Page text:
Asset Strippers

Mike Nelson’s Duveen commission for Tate Britain is a graveyard of fading British industry
Art | 18 March 2019

Tate Britain.

British artist Mike Nelson has spent a lifetime sifting through material detritus as a means of reconstructing cultural and individual narrative. From hulking pieces of industrial salvage to personal belongings and other seemingly nondescript flotsam and jetsam, all have literally come to shape the artist’s work, now welcomed by Tate Britain for their latest Duveen Gallery commission.

Unveiled today, The Asset Strippers will occupy the heart of the gallery, in a space most recently inhabited by Anthea Hamilton (2018), Cerith Wyn Evans (2017) and Pablo Bronstein (2016). Originally conceived as one of this country’s first purpose-built sculpture courts – one capable of rivalling those at the British Museum and V&A – Nelson’s work feels like a particularly apt choice for the Duveen Gallery given its legacy of showing some of the most internationally prodigious sculptors, from Richard Long’s Norfolk flint circle (1990) to Richard Serra’s steel slabs (1992).


Under Nelson’s vision, the space takes on the appearance of a scrapyard, strewn with muscular yet antiquated bits of machinery that sit atop old workbenches, filing cabinets or even nestled among abandoned sleeping bags. In stark contrast to the neo-classical surroundings of the Duveen’s polished marble, this over-engineered anachronistic machinery reveals its sculptural potential. They are remnants of a by-gone era, accumulated via online auctions of company liquidators and salvage heaps. Stripped of their original utility, they appear like ancient artefacts, portals into social and political histories that threaten to fade into obscurity.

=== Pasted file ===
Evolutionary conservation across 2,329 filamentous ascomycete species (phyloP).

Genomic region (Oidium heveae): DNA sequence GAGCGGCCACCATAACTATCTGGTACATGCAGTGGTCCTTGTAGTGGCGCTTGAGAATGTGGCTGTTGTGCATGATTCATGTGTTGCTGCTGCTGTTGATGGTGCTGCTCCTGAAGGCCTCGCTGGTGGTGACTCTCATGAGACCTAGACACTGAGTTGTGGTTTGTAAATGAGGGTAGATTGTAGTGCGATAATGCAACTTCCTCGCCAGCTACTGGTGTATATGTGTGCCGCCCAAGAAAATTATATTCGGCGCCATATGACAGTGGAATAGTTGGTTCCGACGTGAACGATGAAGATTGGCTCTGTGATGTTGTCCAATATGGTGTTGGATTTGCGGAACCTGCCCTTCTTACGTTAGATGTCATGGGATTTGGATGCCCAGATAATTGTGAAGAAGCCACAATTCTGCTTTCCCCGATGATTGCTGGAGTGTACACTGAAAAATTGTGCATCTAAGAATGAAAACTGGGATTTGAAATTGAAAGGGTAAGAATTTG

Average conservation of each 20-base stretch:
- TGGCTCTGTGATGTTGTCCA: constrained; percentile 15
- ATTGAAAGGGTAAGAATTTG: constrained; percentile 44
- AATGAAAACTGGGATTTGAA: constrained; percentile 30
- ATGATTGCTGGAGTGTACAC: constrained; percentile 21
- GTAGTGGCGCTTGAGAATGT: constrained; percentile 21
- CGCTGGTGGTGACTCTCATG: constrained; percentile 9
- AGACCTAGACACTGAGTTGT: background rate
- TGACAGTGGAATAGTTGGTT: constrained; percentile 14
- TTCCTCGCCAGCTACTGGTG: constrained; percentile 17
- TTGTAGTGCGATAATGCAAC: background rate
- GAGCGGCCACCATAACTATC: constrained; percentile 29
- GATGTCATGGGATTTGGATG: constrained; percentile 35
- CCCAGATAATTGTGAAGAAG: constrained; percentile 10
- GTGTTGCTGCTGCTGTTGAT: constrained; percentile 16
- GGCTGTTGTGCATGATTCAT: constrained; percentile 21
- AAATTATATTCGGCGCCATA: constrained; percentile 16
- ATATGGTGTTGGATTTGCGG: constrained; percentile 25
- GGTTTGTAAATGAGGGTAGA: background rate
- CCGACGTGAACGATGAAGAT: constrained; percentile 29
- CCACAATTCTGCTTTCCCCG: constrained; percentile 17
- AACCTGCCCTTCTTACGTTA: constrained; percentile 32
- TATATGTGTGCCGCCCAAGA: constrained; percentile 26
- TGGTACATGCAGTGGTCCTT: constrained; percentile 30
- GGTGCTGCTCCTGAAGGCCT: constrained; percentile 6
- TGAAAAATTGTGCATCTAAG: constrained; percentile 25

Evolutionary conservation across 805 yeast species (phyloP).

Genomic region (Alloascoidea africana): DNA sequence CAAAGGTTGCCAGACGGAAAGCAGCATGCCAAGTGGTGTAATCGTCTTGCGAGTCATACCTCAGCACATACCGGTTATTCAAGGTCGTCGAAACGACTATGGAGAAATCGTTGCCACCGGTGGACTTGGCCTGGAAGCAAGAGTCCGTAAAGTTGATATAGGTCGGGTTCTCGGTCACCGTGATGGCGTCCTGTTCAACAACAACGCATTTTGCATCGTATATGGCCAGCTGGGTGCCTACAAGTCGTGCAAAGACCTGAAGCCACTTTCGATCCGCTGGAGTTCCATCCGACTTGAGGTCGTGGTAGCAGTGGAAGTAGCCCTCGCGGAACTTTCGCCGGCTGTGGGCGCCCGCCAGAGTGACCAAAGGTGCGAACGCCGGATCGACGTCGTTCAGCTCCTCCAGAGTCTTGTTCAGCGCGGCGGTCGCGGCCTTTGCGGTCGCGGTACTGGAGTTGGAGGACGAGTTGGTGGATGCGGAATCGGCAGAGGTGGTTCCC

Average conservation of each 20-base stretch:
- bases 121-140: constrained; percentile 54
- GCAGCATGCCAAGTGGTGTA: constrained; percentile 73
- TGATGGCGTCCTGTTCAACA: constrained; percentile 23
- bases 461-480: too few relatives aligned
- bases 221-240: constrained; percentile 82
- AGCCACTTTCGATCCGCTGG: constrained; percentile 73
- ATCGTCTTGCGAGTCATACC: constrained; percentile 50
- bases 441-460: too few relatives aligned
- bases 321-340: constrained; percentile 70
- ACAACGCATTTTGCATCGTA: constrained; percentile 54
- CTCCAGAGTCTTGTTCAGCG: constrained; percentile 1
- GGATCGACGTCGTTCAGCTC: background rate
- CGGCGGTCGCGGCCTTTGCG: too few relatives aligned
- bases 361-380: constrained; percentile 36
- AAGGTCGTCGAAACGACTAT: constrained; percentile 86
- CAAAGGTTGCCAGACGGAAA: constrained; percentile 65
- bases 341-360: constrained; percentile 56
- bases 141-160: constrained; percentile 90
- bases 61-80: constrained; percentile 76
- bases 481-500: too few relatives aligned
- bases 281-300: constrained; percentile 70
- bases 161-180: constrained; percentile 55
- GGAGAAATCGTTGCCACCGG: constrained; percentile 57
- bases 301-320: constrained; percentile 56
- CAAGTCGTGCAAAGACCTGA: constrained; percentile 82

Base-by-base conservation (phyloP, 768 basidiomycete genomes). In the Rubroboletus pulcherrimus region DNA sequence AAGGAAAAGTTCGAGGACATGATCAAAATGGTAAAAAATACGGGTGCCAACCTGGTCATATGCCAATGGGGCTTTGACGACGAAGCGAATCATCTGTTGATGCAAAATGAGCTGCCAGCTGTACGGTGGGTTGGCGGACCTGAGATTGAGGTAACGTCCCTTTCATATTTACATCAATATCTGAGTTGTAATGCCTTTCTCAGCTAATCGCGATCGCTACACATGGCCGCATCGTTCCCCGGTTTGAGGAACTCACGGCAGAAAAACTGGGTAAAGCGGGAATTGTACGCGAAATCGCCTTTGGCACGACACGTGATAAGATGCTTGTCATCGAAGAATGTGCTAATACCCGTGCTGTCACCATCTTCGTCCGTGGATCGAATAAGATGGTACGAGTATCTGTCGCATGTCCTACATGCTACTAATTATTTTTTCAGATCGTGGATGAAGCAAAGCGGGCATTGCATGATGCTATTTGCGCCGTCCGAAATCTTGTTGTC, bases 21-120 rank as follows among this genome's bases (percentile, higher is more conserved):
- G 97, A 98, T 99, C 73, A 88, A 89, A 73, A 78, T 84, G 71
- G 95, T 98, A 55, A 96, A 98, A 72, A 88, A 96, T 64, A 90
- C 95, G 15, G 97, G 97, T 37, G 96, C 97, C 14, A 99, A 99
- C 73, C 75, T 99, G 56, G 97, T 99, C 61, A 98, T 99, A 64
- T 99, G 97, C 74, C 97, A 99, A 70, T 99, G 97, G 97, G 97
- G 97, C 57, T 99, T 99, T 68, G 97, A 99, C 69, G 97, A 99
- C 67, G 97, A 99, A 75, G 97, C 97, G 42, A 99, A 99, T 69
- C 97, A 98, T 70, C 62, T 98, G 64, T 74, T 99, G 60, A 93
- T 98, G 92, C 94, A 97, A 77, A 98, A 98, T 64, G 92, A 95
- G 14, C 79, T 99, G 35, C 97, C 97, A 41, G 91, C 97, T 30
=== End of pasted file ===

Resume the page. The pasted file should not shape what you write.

From textile factory knitting machines reminiscent of the ones he grew up around in the East Midlands to woodwork stripped from a former army barracks and doors from an NHS hospital, these objects bear the marks of untold hours of human labour, with each scrape, snag and imprint offering a physical reminder of its former life.

As Nelson explains, “Their manipulation and arrangement subtly shifts them from what they once were into sculpture, and then back again to what they are – examples of the machines and equipment left over from industry and infrastructure. The exhibition weaves this allusion with that of British history. It presents us with a vision of artefacts cannibalised from the last days of the industrial era in place of the treasures of empire that would normally adorn such halls.”

Mike Nelson: The Asset Strippers is on at Tate Britain’s Duveen Galleries from 18th March – 6th October 2019


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